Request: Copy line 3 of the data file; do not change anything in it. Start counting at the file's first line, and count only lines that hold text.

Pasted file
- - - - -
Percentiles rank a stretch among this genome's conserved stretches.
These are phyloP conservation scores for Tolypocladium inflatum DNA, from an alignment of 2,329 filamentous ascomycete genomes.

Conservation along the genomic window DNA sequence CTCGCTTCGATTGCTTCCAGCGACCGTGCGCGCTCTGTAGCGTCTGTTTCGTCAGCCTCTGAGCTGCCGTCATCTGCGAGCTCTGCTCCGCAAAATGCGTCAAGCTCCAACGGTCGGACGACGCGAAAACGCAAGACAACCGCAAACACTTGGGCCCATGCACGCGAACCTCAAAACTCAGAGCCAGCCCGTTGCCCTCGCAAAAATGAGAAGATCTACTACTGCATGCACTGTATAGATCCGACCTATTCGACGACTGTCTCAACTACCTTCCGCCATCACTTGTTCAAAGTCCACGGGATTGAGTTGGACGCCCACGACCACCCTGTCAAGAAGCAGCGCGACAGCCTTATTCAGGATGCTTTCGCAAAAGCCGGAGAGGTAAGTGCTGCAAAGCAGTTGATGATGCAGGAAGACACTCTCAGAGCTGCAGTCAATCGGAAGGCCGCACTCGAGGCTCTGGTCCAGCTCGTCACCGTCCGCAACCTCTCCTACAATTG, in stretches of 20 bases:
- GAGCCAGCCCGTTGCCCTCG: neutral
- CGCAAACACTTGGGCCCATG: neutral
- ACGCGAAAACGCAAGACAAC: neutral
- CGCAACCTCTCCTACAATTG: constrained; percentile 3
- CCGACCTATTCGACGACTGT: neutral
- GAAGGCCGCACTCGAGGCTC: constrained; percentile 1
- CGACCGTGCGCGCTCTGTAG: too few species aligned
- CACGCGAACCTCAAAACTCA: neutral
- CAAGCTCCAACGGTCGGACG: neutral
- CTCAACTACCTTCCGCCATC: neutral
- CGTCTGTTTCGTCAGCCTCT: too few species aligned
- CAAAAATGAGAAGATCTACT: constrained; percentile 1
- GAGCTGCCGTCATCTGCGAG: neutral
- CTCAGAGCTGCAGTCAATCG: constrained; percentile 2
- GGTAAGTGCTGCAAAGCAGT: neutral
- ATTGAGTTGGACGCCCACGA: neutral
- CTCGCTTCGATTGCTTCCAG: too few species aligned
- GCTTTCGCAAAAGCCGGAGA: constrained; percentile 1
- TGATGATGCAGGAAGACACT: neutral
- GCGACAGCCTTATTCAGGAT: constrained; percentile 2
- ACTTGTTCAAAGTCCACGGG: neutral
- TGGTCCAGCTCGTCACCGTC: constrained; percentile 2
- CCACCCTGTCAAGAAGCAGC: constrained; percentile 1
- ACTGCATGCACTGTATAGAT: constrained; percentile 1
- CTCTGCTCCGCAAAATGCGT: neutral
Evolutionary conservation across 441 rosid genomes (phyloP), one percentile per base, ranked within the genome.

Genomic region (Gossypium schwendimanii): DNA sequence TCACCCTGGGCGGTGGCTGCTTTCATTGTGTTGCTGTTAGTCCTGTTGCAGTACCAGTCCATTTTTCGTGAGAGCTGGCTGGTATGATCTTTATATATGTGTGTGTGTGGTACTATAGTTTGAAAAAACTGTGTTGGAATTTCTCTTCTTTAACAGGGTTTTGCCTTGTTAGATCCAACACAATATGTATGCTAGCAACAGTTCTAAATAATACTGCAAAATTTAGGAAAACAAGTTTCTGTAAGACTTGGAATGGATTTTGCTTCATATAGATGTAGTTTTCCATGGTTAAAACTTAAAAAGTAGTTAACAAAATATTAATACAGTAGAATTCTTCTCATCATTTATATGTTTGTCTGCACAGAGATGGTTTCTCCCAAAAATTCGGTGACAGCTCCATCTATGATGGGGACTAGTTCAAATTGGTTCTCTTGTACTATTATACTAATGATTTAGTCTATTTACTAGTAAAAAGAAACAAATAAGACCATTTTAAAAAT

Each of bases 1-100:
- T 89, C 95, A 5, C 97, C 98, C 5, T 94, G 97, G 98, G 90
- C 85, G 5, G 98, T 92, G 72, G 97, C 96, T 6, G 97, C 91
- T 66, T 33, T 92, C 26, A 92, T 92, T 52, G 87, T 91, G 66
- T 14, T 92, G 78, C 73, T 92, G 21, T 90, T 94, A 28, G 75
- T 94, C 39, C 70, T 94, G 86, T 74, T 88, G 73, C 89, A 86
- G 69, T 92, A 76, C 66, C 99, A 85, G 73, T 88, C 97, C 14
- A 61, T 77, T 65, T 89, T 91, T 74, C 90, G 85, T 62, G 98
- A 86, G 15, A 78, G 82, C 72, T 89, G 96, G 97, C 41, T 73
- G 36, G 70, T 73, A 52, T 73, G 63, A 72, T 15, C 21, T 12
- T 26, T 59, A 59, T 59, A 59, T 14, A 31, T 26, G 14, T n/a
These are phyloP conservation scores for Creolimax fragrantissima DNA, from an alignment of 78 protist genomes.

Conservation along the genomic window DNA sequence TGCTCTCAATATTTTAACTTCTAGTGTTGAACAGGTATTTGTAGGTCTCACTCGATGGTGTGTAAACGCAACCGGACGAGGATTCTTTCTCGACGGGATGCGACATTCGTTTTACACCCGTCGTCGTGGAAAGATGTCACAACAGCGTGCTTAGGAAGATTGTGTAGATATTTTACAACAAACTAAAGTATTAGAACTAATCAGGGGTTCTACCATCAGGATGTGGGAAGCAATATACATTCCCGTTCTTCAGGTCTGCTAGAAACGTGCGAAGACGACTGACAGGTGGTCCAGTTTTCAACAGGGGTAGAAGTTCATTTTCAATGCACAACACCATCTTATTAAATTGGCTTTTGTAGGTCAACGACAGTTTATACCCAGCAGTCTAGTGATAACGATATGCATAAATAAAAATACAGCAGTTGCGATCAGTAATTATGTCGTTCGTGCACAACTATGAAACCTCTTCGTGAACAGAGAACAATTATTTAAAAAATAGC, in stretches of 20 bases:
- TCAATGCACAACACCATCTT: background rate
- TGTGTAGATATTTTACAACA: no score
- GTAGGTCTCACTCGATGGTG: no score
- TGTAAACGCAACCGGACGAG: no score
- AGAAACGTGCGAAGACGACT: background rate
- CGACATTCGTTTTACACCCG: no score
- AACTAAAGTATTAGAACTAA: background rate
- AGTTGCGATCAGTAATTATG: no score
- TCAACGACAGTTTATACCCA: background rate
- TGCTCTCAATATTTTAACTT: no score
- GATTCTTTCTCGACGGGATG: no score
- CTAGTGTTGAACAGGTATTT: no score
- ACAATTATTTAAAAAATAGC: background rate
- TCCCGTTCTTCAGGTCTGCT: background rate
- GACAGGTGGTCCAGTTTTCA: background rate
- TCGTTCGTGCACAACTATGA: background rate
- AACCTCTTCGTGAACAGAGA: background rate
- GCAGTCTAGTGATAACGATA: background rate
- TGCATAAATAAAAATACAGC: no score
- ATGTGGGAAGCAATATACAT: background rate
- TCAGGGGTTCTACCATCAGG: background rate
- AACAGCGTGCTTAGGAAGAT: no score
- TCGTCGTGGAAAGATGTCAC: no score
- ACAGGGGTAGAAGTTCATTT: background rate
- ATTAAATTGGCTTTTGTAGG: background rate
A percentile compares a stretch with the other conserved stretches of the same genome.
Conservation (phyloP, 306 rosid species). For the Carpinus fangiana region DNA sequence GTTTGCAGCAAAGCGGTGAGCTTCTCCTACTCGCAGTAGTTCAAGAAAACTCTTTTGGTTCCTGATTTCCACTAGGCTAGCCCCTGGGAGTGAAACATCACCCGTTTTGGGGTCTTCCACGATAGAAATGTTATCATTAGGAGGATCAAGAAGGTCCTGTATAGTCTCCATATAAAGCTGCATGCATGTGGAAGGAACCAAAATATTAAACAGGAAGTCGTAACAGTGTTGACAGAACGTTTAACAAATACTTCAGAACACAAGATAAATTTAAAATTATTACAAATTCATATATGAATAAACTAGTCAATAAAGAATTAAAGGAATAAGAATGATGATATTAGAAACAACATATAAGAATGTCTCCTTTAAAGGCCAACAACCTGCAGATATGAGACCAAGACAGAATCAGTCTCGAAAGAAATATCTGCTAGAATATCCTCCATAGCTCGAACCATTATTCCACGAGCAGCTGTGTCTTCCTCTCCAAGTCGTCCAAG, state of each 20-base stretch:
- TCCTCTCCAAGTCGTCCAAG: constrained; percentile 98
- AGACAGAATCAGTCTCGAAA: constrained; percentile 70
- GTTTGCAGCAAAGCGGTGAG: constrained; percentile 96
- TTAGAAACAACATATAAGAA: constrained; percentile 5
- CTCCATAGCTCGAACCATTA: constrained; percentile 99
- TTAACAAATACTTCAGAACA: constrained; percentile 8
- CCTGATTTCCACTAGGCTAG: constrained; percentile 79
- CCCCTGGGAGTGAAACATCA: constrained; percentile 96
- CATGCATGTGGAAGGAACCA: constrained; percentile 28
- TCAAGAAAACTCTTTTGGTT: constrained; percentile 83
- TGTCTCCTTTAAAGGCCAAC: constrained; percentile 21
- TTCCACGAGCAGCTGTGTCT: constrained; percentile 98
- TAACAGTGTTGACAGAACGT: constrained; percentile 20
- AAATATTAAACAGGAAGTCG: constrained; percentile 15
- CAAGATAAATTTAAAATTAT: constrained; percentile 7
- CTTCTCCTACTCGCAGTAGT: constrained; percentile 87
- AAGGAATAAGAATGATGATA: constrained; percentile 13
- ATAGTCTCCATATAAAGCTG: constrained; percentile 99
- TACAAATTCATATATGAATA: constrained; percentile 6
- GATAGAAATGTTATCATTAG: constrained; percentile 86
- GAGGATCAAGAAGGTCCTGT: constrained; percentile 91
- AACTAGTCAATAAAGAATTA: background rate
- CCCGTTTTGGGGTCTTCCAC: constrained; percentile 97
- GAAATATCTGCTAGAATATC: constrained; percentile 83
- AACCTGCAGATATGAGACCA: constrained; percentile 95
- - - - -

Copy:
Conservation along the genomic window DNA sequence CTCGCTTCGATTGCTTCCAGCGACCGTGCGCGCTCTGTAGCGTCTGTTTCGTCAGCCTCTGAGCTGCCGTCATCTGCGAGCTCTGCTCCGCAAAATGCGTCAAGCTCCAACGGTCGGACGACGCGAAAACGCAAGACAACCGCAAACACTTGGGCCCATGCACGCGAACCTCAAAACTCAGAGCCAGCCCGTTGCCCTCGCAAAAATGAGAAGATCTACTACTGCATGCACTGTATAGATCCGACCTATTCGACGACTGTCTCAACTACCTTCCGCCATCACTTGTTCAAAGTCCACGGGATTGAGTTGGACGCCCACGACCACCCTGTCAAGAAGCAGCGCGACAGCCTTATTCAGGATGCTTTCGCAAAAGCCGGAGAGGTAAGTGCTGCAAAGCAGTTGATGATGCAGGAAGACACTCTCAGAGCTGCAGTCAATCGGAAGGCCGCACTCGAGGCTCTGGTCCAGCTCGTCACCGTCCGCAACCTCTCCTACAATTG, in stretches of 20 bases: